• Pure shear and simple shear are two end members of plane strain
strain ellipse
Strain Ellipse
  • Distortion during a homogeneous strain leads to changes in the relative configuration of particles
    • Material lines move to new positions
  • In this case, circles (spheres, in 3D) become ellipses (ellipsoids), and in general, ellipses (ellipsoids) become ellipses (ellipsoids).
  • Strain ellipsoid
    • Represents the finite strain at a point (i.e., strain tensor)
    • Is a concept applicable to any deformation, no matter how large in magnitude, in any class of material
strain path
Strain Path
  • Series of strain increments, from the original state, that result in final, finite state of strain
  • A final state of "finite" strain may be reached by a variety of strain paths
  • Finite strain is the final state; incremental strains represent steps along the path
strain ellipse22
Strain Ellipse
  • It is always possible to find three originally mutually perpendicular material lines in the undeformed state that remain mutually perpendicular in the strained state.
  • These lines, in the deformed state, are parallel to the principal axes of the strain ellipsoid, and are known as the principal axes of strain
  • However, the length of the material lines parallel to the principal strains have changed during strain!
  • The principal stretches: X > Y > Z
  • Theprincipal quadratic elongations 1 > 2 > 3
Perpendicular lines that are originally parallel to the incremental principal axes of strain, will remain perpendicular after strain
lines of no finite elongation lnfe
Lines of no finite elongation - lnfe
  • If we draw a circle on a deck of card, and deform the deck, the strain ellipse will intersect the original circle (if we redraw it) along the two lines of lnfe
  • If we draw a new circle in the deformed state (in a different color, say red) and restore the deck to its original unstrained configuration, the red circle becomes an ellipse
  • This ellipse which has long axis perpendicular to the strain ellipse is called the reciprocal strain ellipse
extension and shortening fields
Extension and Shortening Fields
  • Fields in the strain ellipsoid, separated by the line of no incremental (infinitestimal) longitudinal strain (lnie)
  • Boundaries between the shortening and extension are always at 45 degrees either side of incremental principal axes of shortening and extension during each incremental strain event
  • As ellipse flattens, material lines migrate through the boundaries separating fields of shortening and extension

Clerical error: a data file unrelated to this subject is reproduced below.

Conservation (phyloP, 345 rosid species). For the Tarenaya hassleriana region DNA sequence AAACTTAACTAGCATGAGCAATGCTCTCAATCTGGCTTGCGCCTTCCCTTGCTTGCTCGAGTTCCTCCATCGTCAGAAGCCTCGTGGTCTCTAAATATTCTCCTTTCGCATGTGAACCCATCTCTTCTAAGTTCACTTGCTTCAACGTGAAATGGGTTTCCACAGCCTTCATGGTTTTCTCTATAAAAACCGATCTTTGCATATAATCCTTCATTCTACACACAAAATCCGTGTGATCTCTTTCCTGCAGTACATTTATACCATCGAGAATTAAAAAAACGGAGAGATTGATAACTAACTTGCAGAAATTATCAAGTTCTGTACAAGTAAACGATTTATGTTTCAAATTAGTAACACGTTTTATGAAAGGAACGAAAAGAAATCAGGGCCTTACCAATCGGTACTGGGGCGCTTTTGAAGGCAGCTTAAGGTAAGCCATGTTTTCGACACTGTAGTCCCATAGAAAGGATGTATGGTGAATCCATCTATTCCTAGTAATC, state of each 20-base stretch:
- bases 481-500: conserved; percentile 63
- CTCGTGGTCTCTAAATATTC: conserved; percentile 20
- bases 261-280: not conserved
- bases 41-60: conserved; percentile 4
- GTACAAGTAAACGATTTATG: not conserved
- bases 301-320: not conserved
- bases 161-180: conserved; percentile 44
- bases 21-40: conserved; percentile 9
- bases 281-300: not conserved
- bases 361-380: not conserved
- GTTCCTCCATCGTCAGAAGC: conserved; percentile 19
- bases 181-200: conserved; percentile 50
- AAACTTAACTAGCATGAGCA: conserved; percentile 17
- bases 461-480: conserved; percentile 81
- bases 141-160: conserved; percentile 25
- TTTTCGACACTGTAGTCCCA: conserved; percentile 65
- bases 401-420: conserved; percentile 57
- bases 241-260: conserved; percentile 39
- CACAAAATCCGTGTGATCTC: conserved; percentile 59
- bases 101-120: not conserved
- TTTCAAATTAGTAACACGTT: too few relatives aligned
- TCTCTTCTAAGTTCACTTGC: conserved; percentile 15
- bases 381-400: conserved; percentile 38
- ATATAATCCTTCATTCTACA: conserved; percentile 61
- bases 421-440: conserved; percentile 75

• Note that rock particle lines or planes can undergo transition from shortening (folding) to extension (boudinage) without change in orientation of the principal axes of strain
strain ratio
Strain Ratio
  • We can think of the strain ellipse as the product of strain acting on a unit circle
  • A convenient representation of the shape of the strain ellipse is the strain ratio

Rs = (1+e1)/(1+e3) = S1/S3 = X/Z

  • It is equal to the length of the semi-long axis over the length of the semi-short axis
rotation of lines30
Rotation of lines
  • If a line parallel to the radius of a unit circle, makes a pre-deformation angle of with respect to the long axis of the strain ellipse (X), it rotates to a new angle of ´ after strain
  • The coordinates of the end point of the line on the strain ellipse (x´, z´) are the coordinates before deformation (x, z) times the principal stretches (S1, S3)
    • X’ = X x S = X 1
    • Lf = Lo x S = Lo 1
strain ellipsoid
Strain Ellipsoid
  • 3D equivalent - the ellipsoid produced by deformation of a unit sphere
  • The strain ellipsoids vary from axially symmetric elongated shapes – cigars and footballs - to axially shortened pancakes and cushions
principal axes of strain34
Principal Axes of Strain
  • The ellipse has a semi-long axis and a semi-short axis that we can designate X and Z, or sometimes X1 and X3
  • Stretches are designated S1 and S3
  • The shear strain along the strain axes is zero
  • These are the only directions in general that have zero shear strain
  • So, in 2D, the principal axes are the only two directions that remain perpendicular before and after an incremental or uniaxial strain. Note: they may not stay perpendicular at all the intermediate stages of a finite non-coaxial strain
nine quantities needed to define the homogeneous strain matrix
Nine quantities needed to define the homogeneous strain matrix




  • eij, for i=j, represent changes in length of 3 initially perpendicular lines
  • eij, for ij, represent changes in angles between lines
rotational and irrotational strain
Rotational and Irrotational Strain
  • If the strain axes have the same orientation in the deformed as in undeformed state we describe the strain as a non-rotational (or irrotational) strain